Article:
The Ministry of Health is conducting a thorough review of how much information doctors are required to tell patients before treatment, to help stave off the practice of defensive medicine, which could raise healthcare costs here.
A working group of 10 to 12 doctors, in both the public and private sectors, lawyers and laymen will carry out the review. It will look at the legal and practical aspects of informed consent, and is expected to give its recommendations by the year end.
This comes on the heels of a Singapore Medical Council (SMC) disciplinary tribunal decision to fine an orthopaedic surgeon the maximum $100,000 for failing to inform a patient of possible complications from a common steroid injection, leading to an outcry from other doctors.
Yesterday, Senior Minister of State for Law and Health Edwin Tong stressed that a doctor has to make sure a patient knows what the treatment options are, and the benefits and material risks associated with those options.
"But if we are not clear on what comprises informed consent, or become worried about what that standard might be, and as a result start advising the patient of every little detail, relevant or irrelevant, this would lead ultimately to the practice of defensive medicine," he told 350 new doctors at an event where they took an oath to take care of their patients.
"This is neither in the interest of doctor nor patient. It would only increase the costs of healthcare and also compromise patient choice and safety. That is not what we want to see."
Even as he announced the review, Mr Tong again emphasised that patient safety would not be compromised. "Acting in the patient's best interests is non-negotiable and remains paramount."
Guidelines for doctors
The Singapore Medical Council (SMC) provides outlines on informed consent in its Ethical Code and Ethical Guidelines, which were last reviewed in 2016.
In the guidelines, there are 20 recommendations to consider for various clinical situations in which doctors would need to obtain their patients' prior consent. They also state the necessary steps doctors must take to ensure patients understand and agree to such treatments, after having known and understood the benefits and risks involved.
These guidelines were expanded from the 2002 version, which addressed the issue in just one paragraph.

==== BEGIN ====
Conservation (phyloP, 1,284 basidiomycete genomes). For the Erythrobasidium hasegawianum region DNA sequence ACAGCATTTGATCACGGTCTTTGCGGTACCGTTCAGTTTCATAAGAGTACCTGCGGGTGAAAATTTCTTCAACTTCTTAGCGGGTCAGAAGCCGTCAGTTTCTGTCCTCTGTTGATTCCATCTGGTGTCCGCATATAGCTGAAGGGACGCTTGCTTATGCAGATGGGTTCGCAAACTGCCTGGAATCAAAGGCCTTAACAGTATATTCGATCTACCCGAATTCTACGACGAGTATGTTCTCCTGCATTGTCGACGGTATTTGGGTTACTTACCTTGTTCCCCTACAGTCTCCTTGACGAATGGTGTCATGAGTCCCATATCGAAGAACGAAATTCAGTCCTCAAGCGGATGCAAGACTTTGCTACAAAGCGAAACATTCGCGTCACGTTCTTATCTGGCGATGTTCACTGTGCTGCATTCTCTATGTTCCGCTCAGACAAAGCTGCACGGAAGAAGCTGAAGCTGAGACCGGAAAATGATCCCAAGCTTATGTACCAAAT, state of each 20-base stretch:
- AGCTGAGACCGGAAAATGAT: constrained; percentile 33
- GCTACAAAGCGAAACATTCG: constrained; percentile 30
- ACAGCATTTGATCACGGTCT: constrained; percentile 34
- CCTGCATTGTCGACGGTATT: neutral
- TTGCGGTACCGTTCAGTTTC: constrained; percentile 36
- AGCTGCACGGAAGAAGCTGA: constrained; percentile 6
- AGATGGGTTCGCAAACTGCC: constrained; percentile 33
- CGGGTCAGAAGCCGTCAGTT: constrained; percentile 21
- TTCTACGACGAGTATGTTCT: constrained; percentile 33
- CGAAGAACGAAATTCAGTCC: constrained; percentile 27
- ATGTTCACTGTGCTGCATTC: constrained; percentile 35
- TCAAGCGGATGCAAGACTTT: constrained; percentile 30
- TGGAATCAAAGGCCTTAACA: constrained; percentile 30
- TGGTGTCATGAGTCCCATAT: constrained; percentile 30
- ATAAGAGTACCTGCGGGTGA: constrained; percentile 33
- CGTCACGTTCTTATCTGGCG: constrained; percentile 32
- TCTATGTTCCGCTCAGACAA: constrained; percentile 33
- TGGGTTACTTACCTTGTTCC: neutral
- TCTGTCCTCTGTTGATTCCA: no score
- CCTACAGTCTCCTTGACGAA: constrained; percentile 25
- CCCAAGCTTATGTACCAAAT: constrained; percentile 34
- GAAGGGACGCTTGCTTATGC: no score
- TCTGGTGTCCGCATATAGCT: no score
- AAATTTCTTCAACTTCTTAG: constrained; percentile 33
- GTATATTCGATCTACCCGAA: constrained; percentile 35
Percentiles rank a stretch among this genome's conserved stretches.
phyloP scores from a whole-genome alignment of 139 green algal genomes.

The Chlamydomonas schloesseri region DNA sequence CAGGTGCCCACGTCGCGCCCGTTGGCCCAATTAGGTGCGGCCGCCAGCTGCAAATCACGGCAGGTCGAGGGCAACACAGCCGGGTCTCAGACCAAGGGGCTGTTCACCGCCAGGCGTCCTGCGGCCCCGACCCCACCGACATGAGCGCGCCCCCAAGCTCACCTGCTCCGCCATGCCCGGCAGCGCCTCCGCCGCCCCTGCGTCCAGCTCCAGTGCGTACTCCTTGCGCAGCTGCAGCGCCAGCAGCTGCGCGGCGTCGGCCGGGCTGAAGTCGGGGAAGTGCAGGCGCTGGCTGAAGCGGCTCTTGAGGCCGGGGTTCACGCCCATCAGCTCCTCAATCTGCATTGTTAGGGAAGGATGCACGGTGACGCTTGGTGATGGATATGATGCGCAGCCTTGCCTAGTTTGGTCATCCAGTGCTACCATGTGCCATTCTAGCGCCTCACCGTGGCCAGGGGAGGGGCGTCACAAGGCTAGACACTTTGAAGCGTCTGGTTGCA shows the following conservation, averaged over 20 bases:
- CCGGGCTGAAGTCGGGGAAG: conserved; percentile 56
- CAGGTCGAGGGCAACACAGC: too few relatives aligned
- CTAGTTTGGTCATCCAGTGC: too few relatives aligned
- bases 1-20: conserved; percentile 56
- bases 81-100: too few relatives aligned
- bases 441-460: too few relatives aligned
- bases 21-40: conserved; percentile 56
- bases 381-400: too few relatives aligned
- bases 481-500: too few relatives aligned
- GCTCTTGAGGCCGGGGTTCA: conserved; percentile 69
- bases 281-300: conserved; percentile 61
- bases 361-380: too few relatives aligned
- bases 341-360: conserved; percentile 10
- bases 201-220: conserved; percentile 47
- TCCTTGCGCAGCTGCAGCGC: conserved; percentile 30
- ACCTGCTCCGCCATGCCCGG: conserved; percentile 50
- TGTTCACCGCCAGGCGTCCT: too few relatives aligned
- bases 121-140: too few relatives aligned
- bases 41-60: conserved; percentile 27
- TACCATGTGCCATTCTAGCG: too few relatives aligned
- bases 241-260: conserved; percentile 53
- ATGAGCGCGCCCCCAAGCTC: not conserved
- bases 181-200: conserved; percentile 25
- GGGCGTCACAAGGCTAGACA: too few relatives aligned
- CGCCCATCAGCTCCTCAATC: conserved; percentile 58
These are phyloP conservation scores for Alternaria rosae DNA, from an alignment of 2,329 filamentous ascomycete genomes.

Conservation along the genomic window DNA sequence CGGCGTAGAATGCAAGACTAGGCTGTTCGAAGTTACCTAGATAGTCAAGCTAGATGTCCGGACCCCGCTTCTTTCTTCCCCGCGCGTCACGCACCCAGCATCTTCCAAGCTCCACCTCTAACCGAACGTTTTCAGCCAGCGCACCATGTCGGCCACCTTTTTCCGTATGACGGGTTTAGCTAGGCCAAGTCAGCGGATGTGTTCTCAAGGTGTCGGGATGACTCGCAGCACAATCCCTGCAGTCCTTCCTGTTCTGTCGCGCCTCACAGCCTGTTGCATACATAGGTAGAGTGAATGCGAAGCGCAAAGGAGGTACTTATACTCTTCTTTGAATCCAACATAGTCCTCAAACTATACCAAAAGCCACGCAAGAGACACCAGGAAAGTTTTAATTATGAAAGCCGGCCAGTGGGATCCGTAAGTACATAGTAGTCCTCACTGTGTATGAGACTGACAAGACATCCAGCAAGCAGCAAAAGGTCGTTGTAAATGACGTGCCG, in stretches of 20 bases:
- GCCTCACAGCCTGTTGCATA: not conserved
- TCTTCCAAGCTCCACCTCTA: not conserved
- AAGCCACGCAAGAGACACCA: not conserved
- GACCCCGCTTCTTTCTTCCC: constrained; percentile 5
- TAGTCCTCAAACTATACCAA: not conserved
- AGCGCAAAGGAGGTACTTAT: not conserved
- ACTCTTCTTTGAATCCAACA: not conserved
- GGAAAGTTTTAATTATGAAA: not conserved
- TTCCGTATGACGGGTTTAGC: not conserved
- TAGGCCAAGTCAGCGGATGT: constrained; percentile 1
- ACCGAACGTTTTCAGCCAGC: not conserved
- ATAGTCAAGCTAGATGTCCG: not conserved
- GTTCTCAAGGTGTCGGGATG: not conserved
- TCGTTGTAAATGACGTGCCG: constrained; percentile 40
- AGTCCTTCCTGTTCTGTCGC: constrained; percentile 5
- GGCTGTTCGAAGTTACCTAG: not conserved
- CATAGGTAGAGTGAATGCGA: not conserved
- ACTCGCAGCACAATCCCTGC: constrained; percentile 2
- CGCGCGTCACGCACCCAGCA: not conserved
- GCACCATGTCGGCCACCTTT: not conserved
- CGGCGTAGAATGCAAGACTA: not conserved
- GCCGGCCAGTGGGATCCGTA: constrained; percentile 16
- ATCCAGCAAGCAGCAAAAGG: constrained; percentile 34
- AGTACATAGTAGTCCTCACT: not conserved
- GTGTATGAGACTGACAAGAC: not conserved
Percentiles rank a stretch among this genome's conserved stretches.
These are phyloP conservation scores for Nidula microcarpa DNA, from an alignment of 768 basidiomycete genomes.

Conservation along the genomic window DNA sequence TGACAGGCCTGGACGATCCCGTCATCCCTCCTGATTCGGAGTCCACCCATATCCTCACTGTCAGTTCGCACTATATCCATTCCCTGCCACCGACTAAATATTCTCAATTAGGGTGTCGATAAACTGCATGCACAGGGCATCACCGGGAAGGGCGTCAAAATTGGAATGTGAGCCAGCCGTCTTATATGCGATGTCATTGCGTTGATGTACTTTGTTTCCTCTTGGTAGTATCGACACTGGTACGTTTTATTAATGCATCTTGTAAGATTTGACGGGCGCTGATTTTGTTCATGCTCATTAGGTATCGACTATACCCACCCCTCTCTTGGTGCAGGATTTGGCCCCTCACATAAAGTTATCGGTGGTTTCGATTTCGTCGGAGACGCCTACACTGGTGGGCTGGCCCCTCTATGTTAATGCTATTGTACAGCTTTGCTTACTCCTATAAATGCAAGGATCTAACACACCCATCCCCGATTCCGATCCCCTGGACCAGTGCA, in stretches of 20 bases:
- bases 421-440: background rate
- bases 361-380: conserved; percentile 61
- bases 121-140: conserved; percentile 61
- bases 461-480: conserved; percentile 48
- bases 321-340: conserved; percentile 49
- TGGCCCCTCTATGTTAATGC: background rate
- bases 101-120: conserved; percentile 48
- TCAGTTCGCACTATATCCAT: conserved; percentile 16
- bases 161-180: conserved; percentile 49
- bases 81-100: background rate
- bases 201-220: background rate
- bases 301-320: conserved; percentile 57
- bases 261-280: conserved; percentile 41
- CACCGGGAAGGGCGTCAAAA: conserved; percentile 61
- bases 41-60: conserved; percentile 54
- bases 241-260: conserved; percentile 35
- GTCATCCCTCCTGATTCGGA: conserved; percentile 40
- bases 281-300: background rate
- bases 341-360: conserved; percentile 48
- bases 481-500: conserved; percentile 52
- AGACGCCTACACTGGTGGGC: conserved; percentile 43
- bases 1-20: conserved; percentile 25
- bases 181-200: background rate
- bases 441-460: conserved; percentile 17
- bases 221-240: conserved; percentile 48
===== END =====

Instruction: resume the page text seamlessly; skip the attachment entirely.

While the SMC has said it does not expect doctors to inform patients of all possible complications, doctors say there are still no clear rules on how much information qualifies as informed consent.
He also announced that the ministry will review the medical regulatory landscape that is overseen by the SMC. This will include how complaints and appeals are filed, the composition of the various complaints and disciplinary bodies, the issue of expert evidence and sentencing guidelines.
Mr Tong's remarks followed the unprecedented move less than two weeks ago by the ministry to get the SMC to apply to the High Court to review the judgment on orthopaedic surgeon Lim Lian Arn.
Most doctors who prescribe that steroid jab usually do not tell patients of the side effects, which are rare and transient. Doctors feared that the decision would set a precedent for the amount of information they would need to share with patients and lead to the practice of defensive medicine, and higher costs.
In a joint statement, the three medical professional boards here - the Academy of Medicine Singapore, the College of Family Physicians Singapore and the Singapore Medical Association (SMA) - said they welcomed the review on informed consent, which they hoped would "eliminate ambiguity in consent-taking standards".
"Defensive medicine is counter-productive and can be very expensive," they said, adding that the review is "timely and necessary for us to keep up with the relevant norms of medical practice".
Defensive medicine involves doctors taking steps to protect themselves from malpractice liability, such as putting the patient through unnecessary tests.
SMA first vice-president Wong Tien Hua said he hoped the review would also take into account patients' feedback. "As doctors we may feel we are giving too much information, but patients might feel it's too little, so we need to hear both sides of the story," he said.
Dr Samandika Saparamadu, 32, who took the oath yesterday, hopes the committee will take in the views of junior doctors, as they carry out most of the work on a day-to-day basis. "The most crucial thing is to make sure that the ecosystem is built in such a way that we carry out our duties the right way, otherwise it will complicate patient care and satisfaction."
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